How does my garden grow? With the aid of a pretty good digital planner
Photo: Steph LarsenWhat’s black and white and dirty all over?
My garden plan! Last year’s was, anyway.
Most farmers I know will say that keeping good records and plans is fundamental to farming success. By no means am I what you might call a natural planner — I lean towards the “organized chaos” style of living. But when it comes to growing things, I’m convinced that adding a healthy dose of order to the garden chaos is a necessity. There are just too many variables to consider otherwise.
Garden plans don’t have to be fancy, and last year mine was on old fashioned graph paper with pencil. By the end of the season I had a muddy, smudged mess with so much text squeezed in that it was illegible. I’d left it out in the rain a time or two, which didn’t help matters any. For 2011, I was looking for something computer-based and easy to use.
While far from perfect, this planner is a pretty decent tool with many useful features I’ve quickly found invaluable. For example, if I want to plant tomatoes, it graphically tells me how many I can plant in a given bed. No more endlessly looking up distances on seed packets! And knowing how many plants I could fit in a space was incredibly helpful when we started seedlings indoors in March.
Timing is also critical for a successful garden — knowing which seeds germinate in cooler soils and which like it warmer, or how long after planting can you expect to harvest. When starting this garden planner, one of the first things I did was enter my zip code. Immediately the planner estimates frost dates, and for every plant I’ve plotted it tells me on an easy to read graph when I should plant it inside and outside and when I can expect to harvest. Suddenly a weekend’s worth of tasks is laid out without having to lift a finger, and you can even buy seeds from several different seed companies directly through your plan.
And that’s not all — twice a month, I get an email reminding me what I should be planting in the subsequent two weeks.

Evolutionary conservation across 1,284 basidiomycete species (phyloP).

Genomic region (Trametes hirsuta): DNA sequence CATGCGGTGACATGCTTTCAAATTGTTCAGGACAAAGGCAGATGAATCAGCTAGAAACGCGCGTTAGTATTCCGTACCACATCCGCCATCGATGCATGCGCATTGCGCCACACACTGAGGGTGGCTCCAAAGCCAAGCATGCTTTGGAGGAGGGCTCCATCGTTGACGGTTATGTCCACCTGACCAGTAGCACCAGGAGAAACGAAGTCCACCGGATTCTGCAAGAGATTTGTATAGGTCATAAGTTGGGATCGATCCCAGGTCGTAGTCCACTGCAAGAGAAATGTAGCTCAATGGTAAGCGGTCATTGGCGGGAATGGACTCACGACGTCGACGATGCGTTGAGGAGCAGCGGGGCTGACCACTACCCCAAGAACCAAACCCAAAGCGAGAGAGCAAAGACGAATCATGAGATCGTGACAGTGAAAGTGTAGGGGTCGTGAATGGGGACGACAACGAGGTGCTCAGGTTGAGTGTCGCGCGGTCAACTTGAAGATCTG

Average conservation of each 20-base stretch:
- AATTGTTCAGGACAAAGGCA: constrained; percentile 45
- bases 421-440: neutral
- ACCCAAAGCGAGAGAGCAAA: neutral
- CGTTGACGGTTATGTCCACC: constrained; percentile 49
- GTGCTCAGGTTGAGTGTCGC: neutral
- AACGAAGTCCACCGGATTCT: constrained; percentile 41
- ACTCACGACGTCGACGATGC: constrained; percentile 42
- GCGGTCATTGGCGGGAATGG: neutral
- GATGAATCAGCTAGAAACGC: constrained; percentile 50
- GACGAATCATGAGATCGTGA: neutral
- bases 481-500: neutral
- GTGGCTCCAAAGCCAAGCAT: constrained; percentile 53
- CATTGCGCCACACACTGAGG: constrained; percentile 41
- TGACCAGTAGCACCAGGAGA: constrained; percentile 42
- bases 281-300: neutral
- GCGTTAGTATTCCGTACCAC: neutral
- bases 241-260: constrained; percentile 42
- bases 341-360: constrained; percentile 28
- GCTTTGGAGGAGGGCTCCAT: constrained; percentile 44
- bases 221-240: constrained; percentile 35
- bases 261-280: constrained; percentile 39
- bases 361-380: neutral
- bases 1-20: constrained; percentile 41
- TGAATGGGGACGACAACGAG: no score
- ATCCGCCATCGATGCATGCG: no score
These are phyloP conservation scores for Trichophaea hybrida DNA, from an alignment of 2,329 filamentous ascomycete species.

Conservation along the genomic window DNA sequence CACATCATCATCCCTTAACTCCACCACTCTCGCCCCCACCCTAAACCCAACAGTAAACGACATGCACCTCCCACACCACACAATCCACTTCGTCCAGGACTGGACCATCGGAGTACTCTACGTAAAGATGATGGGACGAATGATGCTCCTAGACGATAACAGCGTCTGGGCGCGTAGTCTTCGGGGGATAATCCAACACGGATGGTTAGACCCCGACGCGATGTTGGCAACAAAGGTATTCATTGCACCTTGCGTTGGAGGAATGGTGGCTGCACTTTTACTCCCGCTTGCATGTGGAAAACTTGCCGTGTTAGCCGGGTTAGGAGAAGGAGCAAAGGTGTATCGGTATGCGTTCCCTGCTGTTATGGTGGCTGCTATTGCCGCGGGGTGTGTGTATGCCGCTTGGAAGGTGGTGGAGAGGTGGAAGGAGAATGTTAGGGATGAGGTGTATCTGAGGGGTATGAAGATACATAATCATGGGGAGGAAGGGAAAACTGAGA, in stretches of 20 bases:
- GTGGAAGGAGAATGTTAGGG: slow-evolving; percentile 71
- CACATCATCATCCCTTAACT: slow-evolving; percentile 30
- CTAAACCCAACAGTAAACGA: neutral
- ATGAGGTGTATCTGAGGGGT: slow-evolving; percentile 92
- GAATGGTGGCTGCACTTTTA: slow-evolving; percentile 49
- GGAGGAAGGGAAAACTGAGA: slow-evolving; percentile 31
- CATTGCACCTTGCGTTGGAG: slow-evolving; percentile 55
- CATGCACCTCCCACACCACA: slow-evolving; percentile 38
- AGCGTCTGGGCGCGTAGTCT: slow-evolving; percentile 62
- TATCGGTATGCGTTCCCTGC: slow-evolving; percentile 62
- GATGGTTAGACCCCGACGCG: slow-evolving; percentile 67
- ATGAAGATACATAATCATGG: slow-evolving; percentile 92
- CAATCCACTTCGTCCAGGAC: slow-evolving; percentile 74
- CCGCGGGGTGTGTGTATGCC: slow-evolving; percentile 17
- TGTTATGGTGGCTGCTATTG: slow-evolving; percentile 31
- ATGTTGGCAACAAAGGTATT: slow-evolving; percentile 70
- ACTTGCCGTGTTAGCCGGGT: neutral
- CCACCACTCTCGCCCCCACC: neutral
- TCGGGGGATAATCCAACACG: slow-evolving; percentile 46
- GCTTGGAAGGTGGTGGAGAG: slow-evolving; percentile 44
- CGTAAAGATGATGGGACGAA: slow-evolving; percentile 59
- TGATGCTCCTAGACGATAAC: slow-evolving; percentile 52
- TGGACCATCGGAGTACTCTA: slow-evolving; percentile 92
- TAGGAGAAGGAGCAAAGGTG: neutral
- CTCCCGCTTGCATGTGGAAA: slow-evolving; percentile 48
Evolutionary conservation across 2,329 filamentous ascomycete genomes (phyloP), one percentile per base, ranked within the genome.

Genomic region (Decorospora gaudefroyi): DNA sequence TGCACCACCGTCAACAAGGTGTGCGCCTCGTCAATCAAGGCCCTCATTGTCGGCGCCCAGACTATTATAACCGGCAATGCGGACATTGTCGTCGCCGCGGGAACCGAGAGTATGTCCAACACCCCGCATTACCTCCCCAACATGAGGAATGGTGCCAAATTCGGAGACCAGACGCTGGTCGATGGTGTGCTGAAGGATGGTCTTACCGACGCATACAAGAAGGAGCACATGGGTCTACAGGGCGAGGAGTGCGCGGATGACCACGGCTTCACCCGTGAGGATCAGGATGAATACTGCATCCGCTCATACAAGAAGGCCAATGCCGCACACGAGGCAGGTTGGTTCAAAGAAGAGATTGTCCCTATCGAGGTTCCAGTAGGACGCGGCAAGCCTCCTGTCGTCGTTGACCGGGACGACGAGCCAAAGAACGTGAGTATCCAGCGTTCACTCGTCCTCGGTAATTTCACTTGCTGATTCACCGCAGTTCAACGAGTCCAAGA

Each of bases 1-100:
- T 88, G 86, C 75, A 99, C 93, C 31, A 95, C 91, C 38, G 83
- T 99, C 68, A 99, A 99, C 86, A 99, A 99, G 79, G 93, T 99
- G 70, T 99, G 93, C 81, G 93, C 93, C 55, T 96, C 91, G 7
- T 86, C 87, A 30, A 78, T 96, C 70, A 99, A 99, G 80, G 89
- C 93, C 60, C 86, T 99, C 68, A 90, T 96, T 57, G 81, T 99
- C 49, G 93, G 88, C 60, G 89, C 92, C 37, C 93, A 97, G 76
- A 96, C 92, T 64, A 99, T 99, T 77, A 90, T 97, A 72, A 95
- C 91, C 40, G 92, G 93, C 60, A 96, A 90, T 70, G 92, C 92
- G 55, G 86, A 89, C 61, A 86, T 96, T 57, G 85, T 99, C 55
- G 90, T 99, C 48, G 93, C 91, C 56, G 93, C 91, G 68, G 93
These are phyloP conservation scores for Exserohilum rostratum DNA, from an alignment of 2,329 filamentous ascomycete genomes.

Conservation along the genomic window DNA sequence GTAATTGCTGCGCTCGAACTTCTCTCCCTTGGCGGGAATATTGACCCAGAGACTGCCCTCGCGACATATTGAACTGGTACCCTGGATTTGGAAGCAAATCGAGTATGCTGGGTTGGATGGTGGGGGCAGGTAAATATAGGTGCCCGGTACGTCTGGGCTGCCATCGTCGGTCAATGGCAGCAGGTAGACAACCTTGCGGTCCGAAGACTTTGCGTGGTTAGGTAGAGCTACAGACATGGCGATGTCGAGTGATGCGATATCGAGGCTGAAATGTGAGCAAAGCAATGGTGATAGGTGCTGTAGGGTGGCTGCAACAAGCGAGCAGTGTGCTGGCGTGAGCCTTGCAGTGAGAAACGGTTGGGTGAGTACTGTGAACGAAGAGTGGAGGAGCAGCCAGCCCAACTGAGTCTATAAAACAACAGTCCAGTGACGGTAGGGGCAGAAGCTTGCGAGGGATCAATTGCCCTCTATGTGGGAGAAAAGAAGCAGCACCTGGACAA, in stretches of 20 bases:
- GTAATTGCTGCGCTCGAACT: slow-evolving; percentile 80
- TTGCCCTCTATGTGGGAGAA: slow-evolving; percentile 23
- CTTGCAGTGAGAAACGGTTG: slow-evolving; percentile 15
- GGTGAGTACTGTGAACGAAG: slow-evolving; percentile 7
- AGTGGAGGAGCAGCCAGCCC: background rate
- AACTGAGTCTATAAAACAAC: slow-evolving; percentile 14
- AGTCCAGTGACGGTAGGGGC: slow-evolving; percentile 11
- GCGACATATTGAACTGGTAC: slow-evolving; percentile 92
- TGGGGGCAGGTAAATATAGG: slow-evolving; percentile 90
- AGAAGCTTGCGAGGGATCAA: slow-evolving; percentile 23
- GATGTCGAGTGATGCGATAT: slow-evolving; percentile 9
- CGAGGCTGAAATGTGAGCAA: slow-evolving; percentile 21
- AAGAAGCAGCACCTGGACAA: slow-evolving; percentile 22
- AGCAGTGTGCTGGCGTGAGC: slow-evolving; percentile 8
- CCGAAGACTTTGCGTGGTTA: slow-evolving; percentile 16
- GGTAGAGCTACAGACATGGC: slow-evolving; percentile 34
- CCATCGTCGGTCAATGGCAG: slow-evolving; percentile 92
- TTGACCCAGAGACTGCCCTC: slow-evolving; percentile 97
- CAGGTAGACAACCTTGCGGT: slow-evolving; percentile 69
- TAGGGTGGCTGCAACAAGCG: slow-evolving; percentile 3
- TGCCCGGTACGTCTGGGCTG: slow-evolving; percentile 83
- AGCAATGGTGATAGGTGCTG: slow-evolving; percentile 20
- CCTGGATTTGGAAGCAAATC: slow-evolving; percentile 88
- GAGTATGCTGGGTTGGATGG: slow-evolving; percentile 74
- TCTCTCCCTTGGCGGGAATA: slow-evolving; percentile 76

Another cool feature of this planner doesn’t show itself until the second year of use. I drew my 2010 garden plan into the system this past winter, and when I started my 2011 plan, it already knew where permanent strawberry plans were and where I had my paths. When I clicked on a tomato to “plant” it, red zones immediately popped up telling me where I’d planted tomatoes, peppers, eggplants, and potatoes last year — reminding me to rotate in order to break up disease and pest cycles.
And each plant icon comes fully equipped with much of the information you need to grow it successfully — soil type, plant family, and spacing for example. I would have liked to see ideal soil temperature for germination too, but maybe that just shows how nerdy I am.
Like any tool, there are aspects of this one I’m not crazy about. The drawing tools aren’t very robust, so I spent several hours at first trying to get all the boxes and paths the way I wanted them. Often it was easier to erase a feature and start over rather than try to change its characteristics.
While the plant list is large, there were a few missing — mizuna and broccoli raab immediately come to mind, and it doesn’t allow for combinations like my spicy salad mix. I also ran into a problem with varieties of a crop. Take radishes as an example — there are small red salad radishes, icicle-shaped daikons, and the increasingly popular turnip-sized “watermelon” radishes. Spacing is going to be substantially different for each, but the graphics don’t allow me to specify large or small varieties.
I also have lingering questions about the back-end design of the program. I know precious little about these things, but I have yet to determine whether I can export my plan as a graphic and save it to my computer. The entire program appears to these extremely novice eyes to be driven off Flash and Java, which means it lacks a lot of the functions I’m used to when navigating other websites.
Did I mention it costs $25 a year? That amount is worth it to me, but part of that value is the continuity from year to year. What if Mother Earth News chooses to discontinue the garden planner? I might be completely out of luck.
But until then, I’m pretty happy with my neat, organized garden plan. Now if only my garden actually looked as perfect in real life as it does in its digital version!